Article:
...as sewing is to addiction. Or maybe that's just me.
I was at Powells on a lunch break, which is always dangerous. Usually I can resist, but this time I just had to buy myself a brand new crafty book: A Rainbow of Stitches. Maybe it was the bright colors, the nice thick feel and weight of it, or the beautiful simple photographs, but I just couldn't resist it. And while it's only been half a day so far, I don't regret it.
I've dabbled in stitches before. I did cross-stitch in high-school and college: those big packets you buy at Hobby Lobby with all the colors included, and a giant pattern that requires endless counting. I always got hopelessly off course on the big ones, but the smaller patterns were quite statisfying. It got less interesting as I went into college, and I put the down and ignored them for a few years in favor of a social life.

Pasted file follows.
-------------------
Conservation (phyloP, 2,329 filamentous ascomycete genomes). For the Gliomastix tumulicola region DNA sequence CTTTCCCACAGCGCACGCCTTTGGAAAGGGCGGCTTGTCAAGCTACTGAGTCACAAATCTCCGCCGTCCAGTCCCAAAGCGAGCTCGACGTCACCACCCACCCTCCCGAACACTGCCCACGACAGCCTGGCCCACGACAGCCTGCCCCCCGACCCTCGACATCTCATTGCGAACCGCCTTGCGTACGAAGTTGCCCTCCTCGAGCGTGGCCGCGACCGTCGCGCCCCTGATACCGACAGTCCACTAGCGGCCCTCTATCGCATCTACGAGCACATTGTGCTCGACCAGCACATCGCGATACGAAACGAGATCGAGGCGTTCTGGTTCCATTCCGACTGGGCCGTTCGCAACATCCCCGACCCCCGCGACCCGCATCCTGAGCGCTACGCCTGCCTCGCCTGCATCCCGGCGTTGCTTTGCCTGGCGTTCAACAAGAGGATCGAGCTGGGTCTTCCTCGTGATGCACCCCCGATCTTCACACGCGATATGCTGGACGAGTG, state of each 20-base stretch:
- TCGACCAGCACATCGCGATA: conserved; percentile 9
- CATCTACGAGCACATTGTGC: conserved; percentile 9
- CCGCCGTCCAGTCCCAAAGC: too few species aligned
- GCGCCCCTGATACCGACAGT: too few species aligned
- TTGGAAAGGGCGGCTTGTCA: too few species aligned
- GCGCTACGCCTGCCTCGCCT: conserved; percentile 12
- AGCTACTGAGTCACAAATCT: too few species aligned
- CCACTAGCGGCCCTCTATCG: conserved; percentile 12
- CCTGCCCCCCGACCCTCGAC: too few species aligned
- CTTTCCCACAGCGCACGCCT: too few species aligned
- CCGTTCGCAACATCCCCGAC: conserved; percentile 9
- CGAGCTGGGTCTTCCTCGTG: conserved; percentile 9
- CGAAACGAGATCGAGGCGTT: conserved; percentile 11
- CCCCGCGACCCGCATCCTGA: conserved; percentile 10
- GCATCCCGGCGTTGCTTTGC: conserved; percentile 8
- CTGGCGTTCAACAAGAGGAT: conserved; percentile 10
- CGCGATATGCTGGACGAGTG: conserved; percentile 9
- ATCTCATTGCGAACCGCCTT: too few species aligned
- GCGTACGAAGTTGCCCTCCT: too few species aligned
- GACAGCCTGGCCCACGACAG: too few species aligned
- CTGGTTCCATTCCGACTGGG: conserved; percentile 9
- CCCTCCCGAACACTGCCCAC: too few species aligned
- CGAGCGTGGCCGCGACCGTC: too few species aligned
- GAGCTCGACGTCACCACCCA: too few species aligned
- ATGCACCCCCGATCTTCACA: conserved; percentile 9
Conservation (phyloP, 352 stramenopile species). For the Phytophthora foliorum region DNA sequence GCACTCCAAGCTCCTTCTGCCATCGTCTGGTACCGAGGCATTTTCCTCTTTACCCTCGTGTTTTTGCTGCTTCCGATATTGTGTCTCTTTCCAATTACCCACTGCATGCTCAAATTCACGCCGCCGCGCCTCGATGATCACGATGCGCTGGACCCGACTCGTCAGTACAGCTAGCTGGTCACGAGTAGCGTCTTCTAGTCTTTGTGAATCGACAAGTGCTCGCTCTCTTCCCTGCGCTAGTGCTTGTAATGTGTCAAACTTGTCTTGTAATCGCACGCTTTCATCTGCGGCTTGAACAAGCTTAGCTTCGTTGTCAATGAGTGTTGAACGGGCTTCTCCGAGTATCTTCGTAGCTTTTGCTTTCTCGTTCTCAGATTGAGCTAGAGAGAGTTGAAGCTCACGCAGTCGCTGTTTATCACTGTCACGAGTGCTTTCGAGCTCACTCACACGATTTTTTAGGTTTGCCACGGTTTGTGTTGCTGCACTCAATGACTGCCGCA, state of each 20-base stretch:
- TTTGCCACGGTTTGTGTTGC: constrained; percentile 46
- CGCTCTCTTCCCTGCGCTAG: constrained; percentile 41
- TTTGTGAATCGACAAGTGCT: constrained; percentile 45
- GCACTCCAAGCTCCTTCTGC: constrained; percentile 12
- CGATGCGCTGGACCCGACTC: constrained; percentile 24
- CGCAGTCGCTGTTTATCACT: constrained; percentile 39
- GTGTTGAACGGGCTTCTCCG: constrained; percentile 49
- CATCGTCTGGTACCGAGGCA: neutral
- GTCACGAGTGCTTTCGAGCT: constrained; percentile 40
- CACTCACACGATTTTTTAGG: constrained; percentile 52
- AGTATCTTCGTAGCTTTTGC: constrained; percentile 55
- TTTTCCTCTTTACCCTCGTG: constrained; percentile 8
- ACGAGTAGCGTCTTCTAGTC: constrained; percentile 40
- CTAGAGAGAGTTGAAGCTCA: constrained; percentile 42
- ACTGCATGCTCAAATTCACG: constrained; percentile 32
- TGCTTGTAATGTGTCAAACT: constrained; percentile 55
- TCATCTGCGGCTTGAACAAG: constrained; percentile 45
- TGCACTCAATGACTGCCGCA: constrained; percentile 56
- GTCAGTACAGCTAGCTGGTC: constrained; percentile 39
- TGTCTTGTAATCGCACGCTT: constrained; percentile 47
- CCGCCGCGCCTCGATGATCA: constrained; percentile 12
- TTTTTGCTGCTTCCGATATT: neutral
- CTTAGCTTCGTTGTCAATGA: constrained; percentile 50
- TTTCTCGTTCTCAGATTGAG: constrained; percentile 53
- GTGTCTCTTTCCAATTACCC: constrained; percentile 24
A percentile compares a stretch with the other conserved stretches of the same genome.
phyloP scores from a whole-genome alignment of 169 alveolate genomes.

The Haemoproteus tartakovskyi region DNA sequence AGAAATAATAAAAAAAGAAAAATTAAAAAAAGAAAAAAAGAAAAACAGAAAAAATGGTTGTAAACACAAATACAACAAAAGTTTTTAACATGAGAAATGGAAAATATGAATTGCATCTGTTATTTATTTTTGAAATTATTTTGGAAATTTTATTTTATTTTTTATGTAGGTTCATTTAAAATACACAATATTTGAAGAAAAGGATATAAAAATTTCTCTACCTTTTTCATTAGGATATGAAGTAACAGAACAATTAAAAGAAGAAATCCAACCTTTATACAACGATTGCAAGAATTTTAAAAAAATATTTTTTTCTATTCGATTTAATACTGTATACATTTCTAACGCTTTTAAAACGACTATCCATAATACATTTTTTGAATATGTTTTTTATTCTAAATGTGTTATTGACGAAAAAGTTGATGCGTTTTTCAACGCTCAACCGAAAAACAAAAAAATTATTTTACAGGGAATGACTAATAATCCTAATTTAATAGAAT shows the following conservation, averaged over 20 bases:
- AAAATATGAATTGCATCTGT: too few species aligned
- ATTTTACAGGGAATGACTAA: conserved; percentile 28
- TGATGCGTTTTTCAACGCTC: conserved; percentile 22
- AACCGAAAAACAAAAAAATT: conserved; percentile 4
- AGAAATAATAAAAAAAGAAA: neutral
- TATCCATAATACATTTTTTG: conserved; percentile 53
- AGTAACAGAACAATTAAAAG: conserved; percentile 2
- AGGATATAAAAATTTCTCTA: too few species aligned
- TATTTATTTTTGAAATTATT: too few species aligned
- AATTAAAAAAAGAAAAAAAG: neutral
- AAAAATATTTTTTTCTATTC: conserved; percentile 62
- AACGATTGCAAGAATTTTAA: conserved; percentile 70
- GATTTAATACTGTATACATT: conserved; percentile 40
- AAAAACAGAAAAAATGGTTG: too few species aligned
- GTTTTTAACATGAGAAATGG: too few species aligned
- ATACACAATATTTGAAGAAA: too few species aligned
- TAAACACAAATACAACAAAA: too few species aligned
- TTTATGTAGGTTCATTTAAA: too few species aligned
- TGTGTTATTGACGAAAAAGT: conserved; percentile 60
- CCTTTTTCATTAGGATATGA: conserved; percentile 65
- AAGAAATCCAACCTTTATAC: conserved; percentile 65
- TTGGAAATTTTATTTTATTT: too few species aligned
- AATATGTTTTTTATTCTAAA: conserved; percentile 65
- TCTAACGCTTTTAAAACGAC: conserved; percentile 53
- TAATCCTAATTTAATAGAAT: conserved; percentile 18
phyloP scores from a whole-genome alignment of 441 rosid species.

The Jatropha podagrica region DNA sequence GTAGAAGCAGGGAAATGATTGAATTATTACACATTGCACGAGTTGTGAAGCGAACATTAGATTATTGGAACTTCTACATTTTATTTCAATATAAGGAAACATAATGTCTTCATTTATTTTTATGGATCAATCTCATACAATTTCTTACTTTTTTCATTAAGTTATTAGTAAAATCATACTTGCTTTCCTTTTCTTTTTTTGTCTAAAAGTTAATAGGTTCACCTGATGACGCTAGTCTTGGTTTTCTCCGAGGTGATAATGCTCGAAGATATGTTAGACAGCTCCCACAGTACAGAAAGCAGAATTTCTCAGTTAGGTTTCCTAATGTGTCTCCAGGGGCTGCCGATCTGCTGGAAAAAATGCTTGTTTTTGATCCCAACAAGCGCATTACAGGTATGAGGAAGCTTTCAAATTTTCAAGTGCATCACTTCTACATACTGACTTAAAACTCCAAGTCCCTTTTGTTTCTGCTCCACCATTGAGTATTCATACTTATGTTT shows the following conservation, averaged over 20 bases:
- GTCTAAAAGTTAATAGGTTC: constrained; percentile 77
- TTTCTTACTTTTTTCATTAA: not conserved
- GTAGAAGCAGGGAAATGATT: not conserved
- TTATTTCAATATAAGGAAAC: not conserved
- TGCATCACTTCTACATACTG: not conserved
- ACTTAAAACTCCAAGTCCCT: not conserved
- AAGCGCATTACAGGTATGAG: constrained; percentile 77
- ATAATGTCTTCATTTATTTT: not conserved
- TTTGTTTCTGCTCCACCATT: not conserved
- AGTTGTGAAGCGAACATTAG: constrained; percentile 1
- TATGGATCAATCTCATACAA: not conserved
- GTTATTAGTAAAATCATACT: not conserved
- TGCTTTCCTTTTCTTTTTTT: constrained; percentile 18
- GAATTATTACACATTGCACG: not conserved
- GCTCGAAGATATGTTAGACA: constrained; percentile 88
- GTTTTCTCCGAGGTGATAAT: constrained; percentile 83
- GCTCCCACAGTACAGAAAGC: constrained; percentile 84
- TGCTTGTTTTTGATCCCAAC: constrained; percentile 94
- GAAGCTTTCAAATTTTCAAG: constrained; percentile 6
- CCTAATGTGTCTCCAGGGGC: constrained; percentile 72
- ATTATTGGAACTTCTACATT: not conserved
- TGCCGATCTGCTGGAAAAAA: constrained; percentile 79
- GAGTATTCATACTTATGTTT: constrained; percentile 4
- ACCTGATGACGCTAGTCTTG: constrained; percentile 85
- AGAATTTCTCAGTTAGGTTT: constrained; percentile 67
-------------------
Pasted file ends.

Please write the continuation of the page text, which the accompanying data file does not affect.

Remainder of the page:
Then, about a year and a half ago, I was in Powells Home and Garden, and came across Doodle Stitching, by Aimee Ray. This was completely different from my cross-stitch packets. Lines on fabric? It's like drawing with thread! I can do that! So I grabbed my old thread, bought some felt, and proceeded to go crazy with the homemade Christmas ornaments.
Embroidery proved to be my gateway drug. I didn't do it for long until it became unsatisfying, and after trying to sew one too many things together by hand, I began realizing, "This would be a whole lot easier with a." So I once again put down the needle and thread, borrowed a sewing machine, and pushed on into the hardcore drugs like and chiffon ruffles.
But today, once again at Powells, I was reminded of my earlier addiction, of sewing badly-stitched lines onto everything I could. This book actually has patterns, though. And directions. And over 80 ideas for projects, all beautifully photographed and most of them incredibly do-able.
Check out some of these:
So, armed with this brand new inspiration, I'm off to raid my closets and boxes for fabric! Who wants their underwear embroidered with poodles? Because I could totally do that.